TCC refuses interim injunction in software development contract dispute

February 17, 2022

In Transparently Ltd v Growth Capital Ventures Ltd [2022] EWHC 144 (TCC), the Technology and Construction Court rejected an application for an interim injunction.

Transparently Limited applied for a mandatory interim injunction requiring Growth Capital Ventures Limited to deliver up software, source code and documentation required for completion of an IT platform.

The parties had entered into a software development agreement (SDA) and a conditional equity purchase agreement (CEPA). There were delays with the delivery of the software. TL terminated the agreement for material breach. TL also claimed delivery up of the software and damages for breach of contract.

TL applied for an interim injunction. O’Farrell J refused the application, saying:

·      TL had not identified an arguable case that it was entitled to delivery up of the software, source code and documents, so as to satisfy the court that there is a serious issue to be tried. On the contrary, the terms of the software development agreement and CEPA indicated that GCV had much the better argument on this issue. Therefore, the court did not have a high degree of assurance that TL would establish its right at trial.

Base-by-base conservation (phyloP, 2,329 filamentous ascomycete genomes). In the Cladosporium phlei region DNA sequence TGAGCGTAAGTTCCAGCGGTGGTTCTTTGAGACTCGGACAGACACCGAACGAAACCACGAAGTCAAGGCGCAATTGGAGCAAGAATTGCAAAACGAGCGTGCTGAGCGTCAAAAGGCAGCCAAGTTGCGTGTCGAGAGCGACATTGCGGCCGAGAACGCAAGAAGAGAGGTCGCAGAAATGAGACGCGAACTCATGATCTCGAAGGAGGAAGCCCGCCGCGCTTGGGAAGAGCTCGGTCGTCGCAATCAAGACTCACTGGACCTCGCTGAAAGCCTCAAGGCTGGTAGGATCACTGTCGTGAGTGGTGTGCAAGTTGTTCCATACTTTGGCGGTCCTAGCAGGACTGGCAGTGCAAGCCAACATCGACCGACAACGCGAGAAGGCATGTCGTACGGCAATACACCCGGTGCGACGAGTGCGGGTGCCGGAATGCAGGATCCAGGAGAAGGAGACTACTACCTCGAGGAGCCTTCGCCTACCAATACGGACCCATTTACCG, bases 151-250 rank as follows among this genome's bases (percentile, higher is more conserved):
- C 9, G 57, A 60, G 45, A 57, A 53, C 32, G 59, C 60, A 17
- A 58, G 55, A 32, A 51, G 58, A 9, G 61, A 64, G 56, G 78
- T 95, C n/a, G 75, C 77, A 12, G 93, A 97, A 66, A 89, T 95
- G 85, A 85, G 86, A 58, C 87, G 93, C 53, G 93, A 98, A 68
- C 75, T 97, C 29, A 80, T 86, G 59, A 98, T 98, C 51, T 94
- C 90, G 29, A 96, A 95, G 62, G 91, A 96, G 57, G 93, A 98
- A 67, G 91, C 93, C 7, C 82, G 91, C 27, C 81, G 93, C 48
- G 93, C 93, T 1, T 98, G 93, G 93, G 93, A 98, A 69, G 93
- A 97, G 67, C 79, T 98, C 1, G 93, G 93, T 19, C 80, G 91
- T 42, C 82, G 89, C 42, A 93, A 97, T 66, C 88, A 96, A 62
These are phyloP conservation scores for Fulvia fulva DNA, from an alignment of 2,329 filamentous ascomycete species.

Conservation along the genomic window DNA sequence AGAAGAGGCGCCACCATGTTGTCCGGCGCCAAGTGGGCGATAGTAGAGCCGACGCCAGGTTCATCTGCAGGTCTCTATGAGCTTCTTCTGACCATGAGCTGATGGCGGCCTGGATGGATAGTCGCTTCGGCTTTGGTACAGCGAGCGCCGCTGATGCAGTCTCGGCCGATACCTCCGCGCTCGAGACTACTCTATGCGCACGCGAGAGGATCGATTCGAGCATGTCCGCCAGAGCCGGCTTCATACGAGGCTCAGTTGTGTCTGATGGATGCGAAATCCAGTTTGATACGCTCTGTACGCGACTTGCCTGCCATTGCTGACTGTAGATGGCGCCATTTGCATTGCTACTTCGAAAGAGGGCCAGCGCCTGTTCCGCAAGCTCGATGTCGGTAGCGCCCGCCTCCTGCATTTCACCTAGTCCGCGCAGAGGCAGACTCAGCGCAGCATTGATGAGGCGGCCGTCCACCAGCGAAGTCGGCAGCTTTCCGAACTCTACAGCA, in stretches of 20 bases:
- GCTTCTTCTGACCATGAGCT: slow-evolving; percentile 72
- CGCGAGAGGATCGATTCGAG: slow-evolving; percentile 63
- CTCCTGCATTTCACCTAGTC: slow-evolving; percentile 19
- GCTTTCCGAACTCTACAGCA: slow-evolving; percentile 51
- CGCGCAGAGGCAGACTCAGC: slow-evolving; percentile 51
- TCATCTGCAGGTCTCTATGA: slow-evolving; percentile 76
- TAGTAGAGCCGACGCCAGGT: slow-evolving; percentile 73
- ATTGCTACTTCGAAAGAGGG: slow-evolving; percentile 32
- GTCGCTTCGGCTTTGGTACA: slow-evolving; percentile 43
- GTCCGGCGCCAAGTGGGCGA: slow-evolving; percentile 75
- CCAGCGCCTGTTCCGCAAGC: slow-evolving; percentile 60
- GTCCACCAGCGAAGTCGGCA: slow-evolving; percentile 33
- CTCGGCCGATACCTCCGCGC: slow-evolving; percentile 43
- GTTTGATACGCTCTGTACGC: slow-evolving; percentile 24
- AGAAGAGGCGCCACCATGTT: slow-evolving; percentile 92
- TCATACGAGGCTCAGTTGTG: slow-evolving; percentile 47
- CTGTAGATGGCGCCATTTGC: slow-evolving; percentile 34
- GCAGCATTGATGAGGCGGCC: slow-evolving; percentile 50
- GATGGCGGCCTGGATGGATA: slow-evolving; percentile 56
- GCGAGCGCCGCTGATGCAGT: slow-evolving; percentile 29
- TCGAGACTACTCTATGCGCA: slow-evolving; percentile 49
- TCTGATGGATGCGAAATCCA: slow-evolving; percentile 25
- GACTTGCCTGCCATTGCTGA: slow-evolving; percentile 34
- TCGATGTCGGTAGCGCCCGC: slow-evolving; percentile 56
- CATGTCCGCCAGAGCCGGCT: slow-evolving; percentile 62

·      TL had produced incomplete and unsatisfactory evidence as to its financial position and its ability to raise funds, so as to demonstrate that it would collapse if the injunction were refused. The estimates provided by TL in its evidence showed that it could quantify its loss so as to support a claim for damages by way of compensation. Therefore, damages would be an adequate remedy for TL if the injunction were not granted and it succeeded at trial. However, the limited financial information produced by TL indicated that it would not have funds to satisfy any award of damages to GCV. Therefore, damages would not be an adequate remedy for GCV if the injunction were granted and it succeeded at trial.

·      The balance of convenience lay in maintaining the status quo. TL had a simple solution if the court did not order delivery up as sought; it could comply with its obligations under the software development agreement and the CEPA. TL could allot and issue the shares as required by the CEPA to GCV in return for which it would obtain the software, code and documents that would allow it to raise further funds and complete what it anticipated would be a very profitable project.

Taking into account all of those matters, the court considered that the least risk of injustice in the case lies in refusing the interim relief sought.